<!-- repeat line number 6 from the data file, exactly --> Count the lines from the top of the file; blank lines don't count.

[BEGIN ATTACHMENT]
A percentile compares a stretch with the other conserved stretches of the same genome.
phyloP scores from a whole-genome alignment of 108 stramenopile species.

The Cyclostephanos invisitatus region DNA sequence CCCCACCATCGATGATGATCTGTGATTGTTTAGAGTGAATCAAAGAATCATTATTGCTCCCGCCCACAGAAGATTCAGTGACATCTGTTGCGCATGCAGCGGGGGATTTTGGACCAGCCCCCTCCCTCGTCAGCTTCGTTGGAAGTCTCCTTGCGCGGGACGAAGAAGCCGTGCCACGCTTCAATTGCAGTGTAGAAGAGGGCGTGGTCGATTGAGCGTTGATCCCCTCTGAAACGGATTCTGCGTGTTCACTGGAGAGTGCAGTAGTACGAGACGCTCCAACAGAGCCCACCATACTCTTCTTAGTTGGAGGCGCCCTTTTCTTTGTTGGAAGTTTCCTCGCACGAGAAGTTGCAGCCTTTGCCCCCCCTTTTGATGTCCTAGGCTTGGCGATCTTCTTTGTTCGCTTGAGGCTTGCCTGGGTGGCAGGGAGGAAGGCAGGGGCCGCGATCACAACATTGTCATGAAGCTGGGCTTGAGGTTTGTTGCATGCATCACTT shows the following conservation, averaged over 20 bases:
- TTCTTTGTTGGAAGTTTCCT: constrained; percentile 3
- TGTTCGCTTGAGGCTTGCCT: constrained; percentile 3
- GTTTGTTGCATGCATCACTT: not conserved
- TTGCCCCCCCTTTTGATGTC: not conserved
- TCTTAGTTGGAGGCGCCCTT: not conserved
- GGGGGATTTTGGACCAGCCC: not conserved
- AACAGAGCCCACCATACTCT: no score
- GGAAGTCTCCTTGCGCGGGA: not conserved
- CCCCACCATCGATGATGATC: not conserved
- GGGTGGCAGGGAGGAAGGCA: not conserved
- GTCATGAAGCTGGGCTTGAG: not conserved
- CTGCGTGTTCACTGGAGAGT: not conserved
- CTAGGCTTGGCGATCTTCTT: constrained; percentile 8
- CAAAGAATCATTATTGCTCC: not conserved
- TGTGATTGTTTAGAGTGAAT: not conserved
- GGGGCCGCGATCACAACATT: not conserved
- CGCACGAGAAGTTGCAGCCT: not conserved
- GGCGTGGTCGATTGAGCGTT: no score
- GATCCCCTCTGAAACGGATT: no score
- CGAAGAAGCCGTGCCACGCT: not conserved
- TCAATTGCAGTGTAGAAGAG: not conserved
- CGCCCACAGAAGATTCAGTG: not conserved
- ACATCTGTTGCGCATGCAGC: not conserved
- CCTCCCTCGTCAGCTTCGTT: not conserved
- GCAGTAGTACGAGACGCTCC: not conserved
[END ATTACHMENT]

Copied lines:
- GTTTGTTGCATGCATCACTT: not conserved